"Stock market investors . . . are telling you very clearly they think the home price runup is done," Mr. Talbott said in an interview. "I'd always warned that if rates went up, we'd have problems, and now rates are just starting to tick up."

As ugly as yesterday was, it's nothing compared to what homeowners will feel. When the unwinding begins -- Mr. Talbott isn't convinced we're there yet -- home prices could fall 20 to 25 per cent in a matter of a few months, followed by a further 30-per-cent erosion over five to seven years as the decline plays out. "It hasn't even started yet," he said. "You wait and see. This is going to be huge."

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The media have been seesawing between + and - stories like a drunken sailor!

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Americans seem to be more realistic about these matters compared to us. House prices here seems to be a big factor contributing to our GDP unlike the US. Therefore, it is important for Gordon Brown and the Government to keep it up by whatever means possible.

It is sad that our economists and rulers cannot pick up the signs from the US.

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The amout of VI spin from various news sources especially Blairs Broadcasting Channel re item today: 'Bigger mortgage? Discover the factors that might let you borrow more' are a just a sad attempt to keep the whole thing stringing along longer. What do they think the outcome will be? Don't the VI's realise that prolonging the correction will just suck more people in, damaging more people's lives later down the line?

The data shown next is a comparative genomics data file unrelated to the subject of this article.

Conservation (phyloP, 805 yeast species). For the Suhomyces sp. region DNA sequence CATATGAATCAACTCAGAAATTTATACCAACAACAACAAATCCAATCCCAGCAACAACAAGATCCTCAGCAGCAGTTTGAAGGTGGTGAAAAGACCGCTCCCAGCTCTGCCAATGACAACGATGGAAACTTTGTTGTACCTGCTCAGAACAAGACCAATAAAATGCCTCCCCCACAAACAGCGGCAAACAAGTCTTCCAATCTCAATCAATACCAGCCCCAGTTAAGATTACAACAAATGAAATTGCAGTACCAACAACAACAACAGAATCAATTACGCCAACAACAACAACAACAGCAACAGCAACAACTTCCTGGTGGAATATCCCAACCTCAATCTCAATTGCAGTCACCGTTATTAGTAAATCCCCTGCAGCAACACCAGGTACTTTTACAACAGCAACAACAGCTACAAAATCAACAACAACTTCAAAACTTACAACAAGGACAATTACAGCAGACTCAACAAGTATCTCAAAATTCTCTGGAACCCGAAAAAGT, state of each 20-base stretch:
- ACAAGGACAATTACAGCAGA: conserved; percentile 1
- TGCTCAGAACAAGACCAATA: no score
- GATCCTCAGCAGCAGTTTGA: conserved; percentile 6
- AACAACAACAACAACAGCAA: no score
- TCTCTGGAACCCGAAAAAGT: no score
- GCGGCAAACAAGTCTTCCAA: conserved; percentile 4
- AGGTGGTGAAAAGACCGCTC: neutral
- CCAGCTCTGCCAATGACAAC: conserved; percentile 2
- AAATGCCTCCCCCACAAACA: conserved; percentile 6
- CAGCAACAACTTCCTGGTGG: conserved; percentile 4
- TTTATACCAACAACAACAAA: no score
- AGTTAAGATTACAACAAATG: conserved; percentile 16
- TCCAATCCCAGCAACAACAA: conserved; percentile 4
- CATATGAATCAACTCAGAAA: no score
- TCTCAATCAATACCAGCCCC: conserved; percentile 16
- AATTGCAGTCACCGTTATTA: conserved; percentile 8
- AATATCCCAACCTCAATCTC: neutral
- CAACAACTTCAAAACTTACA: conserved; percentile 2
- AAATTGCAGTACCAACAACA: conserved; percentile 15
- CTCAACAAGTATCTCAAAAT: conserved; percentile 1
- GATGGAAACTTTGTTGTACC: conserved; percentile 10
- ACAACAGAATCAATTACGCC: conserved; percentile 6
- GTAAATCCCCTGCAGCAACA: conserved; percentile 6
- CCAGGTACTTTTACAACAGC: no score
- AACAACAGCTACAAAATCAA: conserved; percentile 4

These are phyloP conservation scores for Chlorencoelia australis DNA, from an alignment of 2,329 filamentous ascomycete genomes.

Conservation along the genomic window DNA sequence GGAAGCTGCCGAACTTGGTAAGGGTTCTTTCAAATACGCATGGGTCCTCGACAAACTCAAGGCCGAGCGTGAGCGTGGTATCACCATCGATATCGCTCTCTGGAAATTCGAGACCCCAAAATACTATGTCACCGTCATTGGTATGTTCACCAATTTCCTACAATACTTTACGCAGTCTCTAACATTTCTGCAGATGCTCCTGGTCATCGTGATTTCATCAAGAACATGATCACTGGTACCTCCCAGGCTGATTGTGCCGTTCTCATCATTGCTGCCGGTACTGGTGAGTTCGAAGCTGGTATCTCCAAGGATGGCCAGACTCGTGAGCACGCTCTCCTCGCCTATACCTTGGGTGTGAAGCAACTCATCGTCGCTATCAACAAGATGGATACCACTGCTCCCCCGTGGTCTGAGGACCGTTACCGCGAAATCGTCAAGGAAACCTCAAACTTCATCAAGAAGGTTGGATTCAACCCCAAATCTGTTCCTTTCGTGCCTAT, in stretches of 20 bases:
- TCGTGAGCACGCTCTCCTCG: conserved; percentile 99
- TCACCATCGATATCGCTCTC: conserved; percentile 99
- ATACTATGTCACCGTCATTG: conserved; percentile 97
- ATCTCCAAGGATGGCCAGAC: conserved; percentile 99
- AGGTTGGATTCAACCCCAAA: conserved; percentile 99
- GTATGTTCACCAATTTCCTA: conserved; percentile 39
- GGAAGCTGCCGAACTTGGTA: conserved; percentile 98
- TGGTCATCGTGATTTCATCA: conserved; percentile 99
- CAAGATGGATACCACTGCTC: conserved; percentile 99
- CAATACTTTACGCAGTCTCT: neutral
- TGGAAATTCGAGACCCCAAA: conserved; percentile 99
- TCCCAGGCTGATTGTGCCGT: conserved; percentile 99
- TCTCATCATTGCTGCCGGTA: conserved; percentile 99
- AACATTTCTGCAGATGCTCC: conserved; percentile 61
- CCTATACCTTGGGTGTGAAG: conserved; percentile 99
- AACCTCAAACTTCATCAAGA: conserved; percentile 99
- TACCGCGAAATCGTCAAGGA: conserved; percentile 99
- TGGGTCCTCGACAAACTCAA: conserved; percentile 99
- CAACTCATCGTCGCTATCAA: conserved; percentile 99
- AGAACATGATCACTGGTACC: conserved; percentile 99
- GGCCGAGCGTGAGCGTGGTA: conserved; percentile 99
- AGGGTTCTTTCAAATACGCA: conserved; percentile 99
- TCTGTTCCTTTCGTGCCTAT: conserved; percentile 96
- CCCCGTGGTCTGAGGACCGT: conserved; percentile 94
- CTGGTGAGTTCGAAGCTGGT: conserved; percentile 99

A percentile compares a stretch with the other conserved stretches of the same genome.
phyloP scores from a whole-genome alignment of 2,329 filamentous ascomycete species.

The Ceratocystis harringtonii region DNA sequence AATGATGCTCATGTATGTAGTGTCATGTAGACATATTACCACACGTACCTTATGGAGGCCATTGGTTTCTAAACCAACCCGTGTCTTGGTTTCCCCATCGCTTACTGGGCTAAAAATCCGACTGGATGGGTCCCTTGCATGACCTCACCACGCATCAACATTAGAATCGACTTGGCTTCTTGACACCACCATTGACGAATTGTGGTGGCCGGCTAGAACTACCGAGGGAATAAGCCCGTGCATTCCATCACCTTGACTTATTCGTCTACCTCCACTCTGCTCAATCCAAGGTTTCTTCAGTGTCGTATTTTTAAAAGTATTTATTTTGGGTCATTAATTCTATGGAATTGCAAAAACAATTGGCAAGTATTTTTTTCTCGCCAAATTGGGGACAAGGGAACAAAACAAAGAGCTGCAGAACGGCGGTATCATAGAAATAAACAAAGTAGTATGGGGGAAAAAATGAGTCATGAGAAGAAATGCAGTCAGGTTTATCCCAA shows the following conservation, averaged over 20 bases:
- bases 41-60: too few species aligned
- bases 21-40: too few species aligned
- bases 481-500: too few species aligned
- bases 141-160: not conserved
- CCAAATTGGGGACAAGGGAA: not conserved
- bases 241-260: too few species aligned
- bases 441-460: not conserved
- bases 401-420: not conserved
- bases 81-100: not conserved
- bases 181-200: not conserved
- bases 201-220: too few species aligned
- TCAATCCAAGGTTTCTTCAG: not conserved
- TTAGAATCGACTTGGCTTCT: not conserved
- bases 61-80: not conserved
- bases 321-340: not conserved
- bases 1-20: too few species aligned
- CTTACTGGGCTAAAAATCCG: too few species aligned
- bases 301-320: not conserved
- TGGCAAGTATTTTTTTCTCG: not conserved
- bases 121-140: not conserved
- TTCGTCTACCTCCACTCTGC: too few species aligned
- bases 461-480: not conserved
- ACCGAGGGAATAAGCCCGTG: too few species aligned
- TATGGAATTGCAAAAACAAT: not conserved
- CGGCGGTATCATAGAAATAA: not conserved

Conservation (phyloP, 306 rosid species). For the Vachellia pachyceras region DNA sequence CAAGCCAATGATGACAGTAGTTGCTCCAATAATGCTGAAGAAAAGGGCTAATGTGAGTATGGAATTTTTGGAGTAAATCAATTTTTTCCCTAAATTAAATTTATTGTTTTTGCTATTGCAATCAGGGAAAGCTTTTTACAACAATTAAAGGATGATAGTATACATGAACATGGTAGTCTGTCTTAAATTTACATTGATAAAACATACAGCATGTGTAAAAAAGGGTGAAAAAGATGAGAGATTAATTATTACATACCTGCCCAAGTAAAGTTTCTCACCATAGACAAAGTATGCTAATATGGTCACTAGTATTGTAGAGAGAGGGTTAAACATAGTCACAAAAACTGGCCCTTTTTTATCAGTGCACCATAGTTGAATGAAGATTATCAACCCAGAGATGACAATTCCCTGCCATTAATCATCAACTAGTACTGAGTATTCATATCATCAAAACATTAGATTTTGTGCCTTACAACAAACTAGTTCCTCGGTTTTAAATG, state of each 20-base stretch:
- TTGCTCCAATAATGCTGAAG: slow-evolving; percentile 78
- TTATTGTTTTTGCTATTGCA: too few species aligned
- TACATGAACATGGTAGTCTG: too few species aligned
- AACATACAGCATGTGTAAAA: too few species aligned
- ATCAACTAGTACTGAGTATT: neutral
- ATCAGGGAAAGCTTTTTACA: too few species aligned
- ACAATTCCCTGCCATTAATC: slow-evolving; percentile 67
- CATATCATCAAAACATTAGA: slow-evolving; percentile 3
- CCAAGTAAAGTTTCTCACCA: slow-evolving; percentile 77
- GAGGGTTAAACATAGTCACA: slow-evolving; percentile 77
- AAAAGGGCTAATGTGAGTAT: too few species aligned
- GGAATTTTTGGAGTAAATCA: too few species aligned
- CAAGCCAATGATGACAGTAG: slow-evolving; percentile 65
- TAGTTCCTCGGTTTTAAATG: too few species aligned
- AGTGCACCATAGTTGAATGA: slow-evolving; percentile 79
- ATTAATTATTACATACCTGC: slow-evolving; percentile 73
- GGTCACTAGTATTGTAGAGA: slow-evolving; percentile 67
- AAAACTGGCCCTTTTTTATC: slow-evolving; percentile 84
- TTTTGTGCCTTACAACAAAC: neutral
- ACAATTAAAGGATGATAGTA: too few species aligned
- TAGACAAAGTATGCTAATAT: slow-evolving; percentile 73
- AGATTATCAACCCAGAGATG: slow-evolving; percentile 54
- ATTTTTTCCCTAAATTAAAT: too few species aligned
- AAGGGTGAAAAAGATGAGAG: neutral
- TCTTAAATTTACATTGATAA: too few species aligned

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Americans seem to be more realistic about these matters compared to us. House prices here seems to be a big factor contributing to our GDP unlike the US. Therefore, it is important for Gordon Brown and the Government to keep it up by whatever means possible.

It is sad that our economists and rulers cannot pick up the signs from the US.

The consenus among US economists, including Al Greenspan, is that the bubble will burst in the US but it will not bring the entire economy down with it as the "froth" is only present in East and West Coast markets. Most houses accross the US have risen 20%-30% over 5 years whereas the coasts have seen HPI in excess of 120% over the same period.

The UK, on the other hand, is all froth (as defined by house prices to income ratios) with an economy dependent on HPI for survival. Gordon Brown must keep the house prices rising in order to sustain the pyramid--er... economic miracle. The problem is that for every action there is a counteraction and HPI eventually becomes HPC. People have simply run out of financial steam and cannot go on paying 20% more for houses year after year while only receiving 5-6% increases in pay over the same period.

The early warning signs are everywhere--precipitous drop in consumer confidence reported today, sterling down to 1.74 against the US dollar--it was almost 1.90 6 months ago, high street tales of woe, consumer credit excesses forcing increasing numbers into bankruptcy (78% increase in bankruptcy in some areas in the UK YOY), rising unemployment caused by declining manufacturing and many more all reported on HPC.com daily.

The following suggests fewer people are believing the miracle:

http://www.mfgonline.co.uk/news/newsarticl...p?unqueid=15171

When the international markets sniff the beginning of the actualization of the long awaited HPC in the UK they will pull the plug on sterling and Christmas will be here! :lol:

Edited by Realistbear

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  • 301 Brexit, House prices and Summer 2020

    1. 1. Including the effects Brexit, where do you think average UK house prices will be relative to now in June 2020?


      • down 5% +
      • down 2.5%
      • Even
      • up 2.5%
      • up 5%